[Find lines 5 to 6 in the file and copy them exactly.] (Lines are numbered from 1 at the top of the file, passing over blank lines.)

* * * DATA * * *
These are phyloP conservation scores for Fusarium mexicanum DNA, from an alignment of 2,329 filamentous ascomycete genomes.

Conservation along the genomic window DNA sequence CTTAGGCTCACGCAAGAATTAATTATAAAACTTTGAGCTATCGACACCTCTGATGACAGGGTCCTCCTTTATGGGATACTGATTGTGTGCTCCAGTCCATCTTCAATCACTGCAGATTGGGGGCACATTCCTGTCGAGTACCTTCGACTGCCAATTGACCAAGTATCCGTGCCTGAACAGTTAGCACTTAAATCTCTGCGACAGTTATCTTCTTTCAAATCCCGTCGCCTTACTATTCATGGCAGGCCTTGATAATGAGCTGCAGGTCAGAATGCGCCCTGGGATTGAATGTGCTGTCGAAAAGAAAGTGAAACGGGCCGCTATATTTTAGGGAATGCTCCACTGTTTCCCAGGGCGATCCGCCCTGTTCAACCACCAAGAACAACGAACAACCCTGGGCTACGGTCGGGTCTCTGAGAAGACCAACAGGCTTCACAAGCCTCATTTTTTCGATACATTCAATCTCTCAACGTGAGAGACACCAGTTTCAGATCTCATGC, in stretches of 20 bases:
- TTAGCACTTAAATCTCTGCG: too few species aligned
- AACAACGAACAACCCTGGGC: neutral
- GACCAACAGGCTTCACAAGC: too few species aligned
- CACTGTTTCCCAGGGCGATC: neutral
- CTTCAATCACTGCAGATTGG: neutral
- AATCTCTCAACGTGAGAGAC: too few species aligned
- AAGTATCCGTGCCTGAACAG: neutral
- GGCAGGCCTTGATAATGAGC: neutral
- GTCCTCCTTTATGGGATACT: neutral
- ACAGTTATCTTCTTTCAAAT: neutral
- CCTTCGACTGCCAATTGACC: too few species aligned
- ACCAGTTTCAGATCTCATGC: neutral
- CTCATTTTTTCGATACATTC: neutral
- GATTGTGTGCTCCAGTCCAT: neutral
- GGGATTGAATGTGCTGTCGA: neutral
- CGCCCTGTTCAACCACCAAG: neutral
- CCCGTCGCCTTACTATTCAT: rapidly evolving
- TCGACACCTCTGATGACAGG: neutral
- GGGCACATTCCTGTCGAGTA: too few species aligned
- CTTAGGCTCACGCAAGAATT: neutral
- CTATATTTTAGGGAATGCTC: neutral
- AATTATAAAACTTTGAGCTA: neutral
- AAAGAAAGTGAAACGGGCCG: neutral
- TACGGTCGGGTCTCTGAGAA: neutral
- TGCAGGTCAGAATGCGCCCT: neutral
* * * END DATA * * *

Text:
- GACCAACAGGCTTCACAAGC: too few species aligned
- CACTGTTTCCCAGGGCGATC: neutral